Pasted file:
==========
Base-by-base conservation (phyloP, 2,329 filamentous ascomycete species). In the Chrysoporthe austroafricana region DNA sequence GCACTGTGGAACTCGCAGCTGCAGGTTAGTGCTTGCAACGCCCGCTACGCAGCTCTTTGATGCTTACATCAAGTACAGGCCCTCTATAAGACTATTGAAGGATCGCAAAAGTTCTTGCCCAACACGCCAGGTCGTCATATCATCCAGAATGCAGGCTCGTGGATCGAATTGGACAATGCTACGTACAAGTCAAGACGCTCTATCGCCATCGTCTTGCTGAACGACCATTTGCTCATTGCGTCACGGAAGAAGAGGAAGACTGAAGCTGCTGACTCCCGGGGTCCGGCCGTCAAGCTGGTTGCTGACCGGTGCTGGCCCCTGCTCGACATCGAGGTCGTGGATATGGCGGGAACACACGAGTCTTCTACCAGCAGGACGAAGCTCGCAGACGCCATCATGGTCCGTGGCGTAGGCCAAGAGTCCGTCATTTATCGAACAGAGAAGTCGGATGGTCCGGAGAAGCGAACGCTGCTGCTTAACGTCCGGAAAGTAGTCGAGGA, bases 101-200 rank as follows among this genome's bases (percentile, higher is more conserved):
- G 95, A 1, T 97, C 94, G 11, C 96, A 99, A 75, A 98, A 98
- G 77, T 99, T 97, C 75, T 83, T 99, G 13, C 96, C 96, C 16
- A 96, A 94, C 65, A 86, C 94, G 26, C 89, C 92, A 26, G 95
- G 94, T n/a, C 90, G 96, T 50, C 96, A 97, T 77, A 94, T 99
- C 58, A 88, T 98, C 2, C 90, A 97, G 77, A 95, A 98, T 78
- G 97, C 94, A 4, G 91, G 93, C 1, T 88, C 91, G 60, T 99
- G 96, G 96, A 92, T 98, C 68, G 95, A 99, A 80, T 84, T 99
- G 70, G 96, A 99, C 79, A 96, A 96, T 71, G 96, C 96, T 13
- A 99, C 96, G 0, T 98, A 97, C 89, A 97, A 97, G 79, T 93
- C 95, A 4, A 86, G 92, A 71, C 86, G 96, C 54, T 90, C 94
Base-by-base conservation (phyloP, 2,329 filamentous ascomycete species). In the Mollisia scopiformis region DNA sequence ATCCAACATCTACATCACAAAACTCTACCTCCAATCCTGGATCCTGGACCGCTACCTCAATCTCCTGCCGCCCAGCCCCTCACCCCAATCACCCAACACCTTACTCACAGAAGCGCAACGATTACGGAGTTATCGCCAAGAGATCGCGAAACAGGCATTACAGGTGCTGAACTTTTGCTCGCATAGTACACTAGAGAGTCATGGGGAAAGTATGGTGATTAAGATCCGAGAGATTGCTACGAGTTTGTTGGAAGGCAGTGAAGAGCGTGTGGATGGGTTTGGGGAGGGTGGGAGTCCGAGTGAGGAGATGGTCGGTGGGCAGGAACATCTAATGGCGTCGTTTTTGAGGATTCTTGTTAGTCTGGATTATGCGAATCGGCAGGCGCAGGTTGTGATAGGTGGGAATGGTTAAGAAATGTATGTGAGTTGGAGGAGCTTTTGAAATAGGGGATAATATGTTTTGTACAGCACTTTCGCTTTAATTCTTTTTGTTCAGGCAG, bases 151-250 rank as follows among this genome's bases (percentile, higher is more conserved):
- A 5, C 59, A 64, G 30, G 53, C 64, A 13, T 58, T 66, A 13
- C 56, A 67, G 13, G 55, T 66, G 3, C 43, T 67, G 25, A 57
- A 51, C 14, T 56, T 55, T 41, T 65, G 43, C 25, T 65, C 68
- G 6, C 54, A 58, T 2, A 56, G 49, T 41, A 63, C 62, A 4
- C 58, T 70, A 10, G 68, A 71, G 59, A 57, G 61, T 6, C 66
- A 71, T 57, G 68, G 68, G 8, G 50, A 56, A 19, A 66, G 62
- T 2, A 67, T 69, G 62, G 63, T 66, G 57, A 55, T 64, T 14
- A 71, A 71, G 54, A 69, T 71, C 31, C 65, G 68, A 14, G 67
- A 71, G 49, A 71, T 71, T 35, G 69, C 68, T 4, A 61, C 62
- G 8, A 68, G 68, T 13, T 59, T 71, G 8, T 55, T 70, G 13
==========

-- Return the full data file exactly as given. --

Base-by-base conservation (phyloP, 2,329 filamentous ascomycete species). In the Chrysoporthe austroafricana region DNA sequence GCACTGTGGAACTCGCAGCTGCAGGTTAGTGCTTGCAACGCCCGCTACGCAGCTCTTTGATGCTTACATCAAGTACAGGCCCTCTATAAGACTATTGAAGGATCGCAAAAGTTCTTGCCCAACACGCCAGGTCGTCATATCATCCAGAATGCAGGCTCGTGGATCGAATTGGACAATGCTACGTACAAGTCAAGACGCTCTATCGCCATCGTCTTGCTGAACGACCATTTGCTCATTGCGTCACGGAAGAAGAGGAAGACTGAAGCTGCTGACTCCCGGGGTCCGGCCGTCAAGCTGGTTGCTGACCGGTGCTGGCCCCTGCTCGACATCGAGGTCGTGGATATGGCGGGAACACACGAGTCTTCTACCAGCAGGACGAAGCTCGCAGACGCCATCATGGTCCGTGGCGTAGGCCAAGAGTCCGTCATTTATCGAACAGAGAAGTCGGATGGTCCGGAGAAGCGAACGCTGCTGCTTAACGTCCGGAAAGTAGTCGAGGA, bases 101-200 rank as follows among this genome's bases (percentile, higher is more conserved):
- G 95, A 1, T 97, C 94, G 11, C 96, A 99, A 75, A 98, A 98
- G 77, T 99, T 97, C 75, T 83, T 99, G 13, C 96, C 96, C 16
- A 96, A 94, C 65, A 86, C 94, G 26, C 89, C 92, A 26, G 95
- G 94, T n/a, C 90, G 96, T 50, C 96, A 97, T 77, A 94, T 99
- C 58, A 88, T 98, C 2, C 90, A 97, G 77, A 95, A 98, T 78
- G 97, C 94, A 4, G 91, G 93, C 1, T 88, C 91, G 60, T 99
- G 96, G 96, A 92, T 98, C 68, G 95, A 99, A 80, T 84, T 99
- G 70, G 96, A 99, C 79, A 96, A 96, T 71, G 96, C 96, T 13
- A 99, C 96, G 0, T 98, A 97, C 89, A 97, A 97, G 79, T 93
- C 95, A 4, A 86, G 92, A 71, C 86, G 96, C 54, T 90, C 94
Base-by-base conservation (phyloP, 2,329 filamentous ascomycete species). In the Mollisia scopiformis region DNA sequence ATCCAACATCTACATCACAAAACTCTACCTCCAATCCTGGATCCTGGACCGCTACCTCAATCTCCTGCCGCCCAGCCCCTCACCCCAATCACCCAACACCTTACTCACAGAAGCGCAACGATTACGGAGTTATCGCCAAGAGATCGCGAAACAGGCATTACAGGTGCTGAACTTTTGCTCGCATAGTACACTAGAGAGTCATGGGGAAAGTATGGTGATTAAGATCCGAGAGATTGCTACGAGTTTGTTGGAAGGCAGTGAAGAGCGTGTGGATGGGTTTGGGGAGGGTGGGAGTCCGAGTGAGGAGATGGTCGGTGGGCAGGAACATCTAATGGCGTCGTTTTTGAGGATTCTTGTTAGTCTGGATTATGCGAATCGGCAGGCGCAGGTTGTGATAGGTGGGAATGGTTAAGAAATGTATGTGAGTTGGAGGAGCTTTTGAAATAGGGGATAATATGTTTTGTACAGCACTTTCGCTTTAATTCTTTTTGTTCAGGCAG, bases 151-250 rank as follows among this genome's bases (percentile, higher is more conserved):
- A 5, C 59, A 64, G 30, G 53, C 64, A 13, T 58, T 66, A 13
- C 56, A 67, G 13, G 55, T 66, G 3, C 43, T 67, G 25, A 57
- A 51, C 14, T 56, T 55, T 41, T 65, G 43, C 25, T 65, C 68
- G 6, C 54, A 58, T 2, A 56, G 49, T 41, A 63, C 62, A 4
- C 58, T 70, A 10, G 68, A 71, G 59, A 57, G 61, T 6, C 66
- A 71, T 57, G 68, G 68, G 8, G 50, A 56, A 19, A 66, G 62
- T 2, A 67, T 69, G 62, G 63, T 66, G 57, A 55, T 64, T 14
- A 71, A 71, G 54, A 69, T 71, C 31, C 65, G 68, A 14, G 67
- A 71, G 49, A 71, T 71, T 35, G 69, C 68, T 4, A 61, C 62
- G 8, A 68, G 68, T 13, T 59, T 71, G 8, T 55, T 70, G 13